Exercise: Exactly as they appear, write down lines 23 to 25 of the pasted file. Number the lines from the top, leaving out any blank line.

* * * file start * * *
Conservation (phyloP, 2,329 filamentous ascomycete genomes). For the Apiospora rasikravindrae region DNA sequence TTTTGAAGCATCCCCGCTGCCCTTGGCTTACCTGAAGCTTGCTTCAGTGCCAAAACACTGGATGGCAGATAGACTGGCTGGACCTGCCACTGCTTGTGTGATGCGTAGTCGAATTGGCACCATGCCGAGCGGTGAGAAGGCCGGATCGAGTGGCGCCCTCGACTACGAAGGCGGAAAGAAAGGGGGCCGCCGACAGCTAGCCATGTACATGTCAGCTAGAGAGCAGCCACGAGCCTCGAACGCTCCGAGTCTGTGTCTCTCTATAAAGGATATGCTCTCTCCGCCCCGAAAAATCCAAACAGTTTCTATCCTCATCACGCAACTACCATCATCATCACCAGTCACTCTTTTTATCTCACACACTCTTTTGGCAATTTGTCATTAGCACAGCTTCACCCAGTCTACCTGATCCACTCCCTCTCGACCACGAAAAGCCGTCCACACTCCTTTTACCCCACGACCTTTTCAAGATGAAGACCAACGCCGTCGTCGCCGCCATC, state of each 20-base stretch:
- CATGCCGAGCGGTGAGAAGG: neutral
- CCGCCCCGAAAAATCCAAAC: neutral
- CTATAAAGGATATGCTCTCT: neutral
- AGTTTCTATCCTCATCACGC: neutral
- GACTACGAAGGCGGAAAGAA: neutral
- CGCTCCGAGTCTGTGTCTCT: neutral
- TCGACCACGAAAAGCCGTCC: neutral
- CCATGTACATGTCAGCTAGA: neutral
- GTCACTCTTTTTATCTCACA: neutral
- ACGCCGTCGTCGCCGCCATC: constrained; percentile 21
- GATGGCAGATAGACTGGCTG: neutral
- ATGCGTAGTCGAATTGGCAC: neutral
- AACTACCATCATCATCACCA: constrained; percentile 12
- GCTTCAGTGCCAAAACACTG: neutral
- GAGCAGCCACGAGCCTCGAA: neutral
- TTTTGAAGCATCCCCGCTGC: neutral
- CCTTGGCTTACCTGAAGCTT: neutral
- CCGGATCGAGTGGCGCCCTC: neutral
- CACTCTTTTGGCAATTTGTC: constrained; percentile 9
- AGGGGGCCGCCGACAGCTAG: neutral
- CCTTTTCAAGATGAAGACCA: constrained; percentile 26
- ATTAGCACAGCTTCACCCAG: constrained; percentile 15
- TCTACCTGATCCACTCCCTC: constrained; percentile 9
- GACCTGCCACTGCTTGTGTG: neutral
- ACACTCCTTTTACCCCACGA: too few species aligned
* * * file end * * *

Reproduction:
- ATTAGCACAGCTTCACCCAG: constrained; percentile 15
- TCTACCTGATCCACTCCCTC: constrained; percentile 9
- GACCTGCCACTGCTTGTGTG: neutral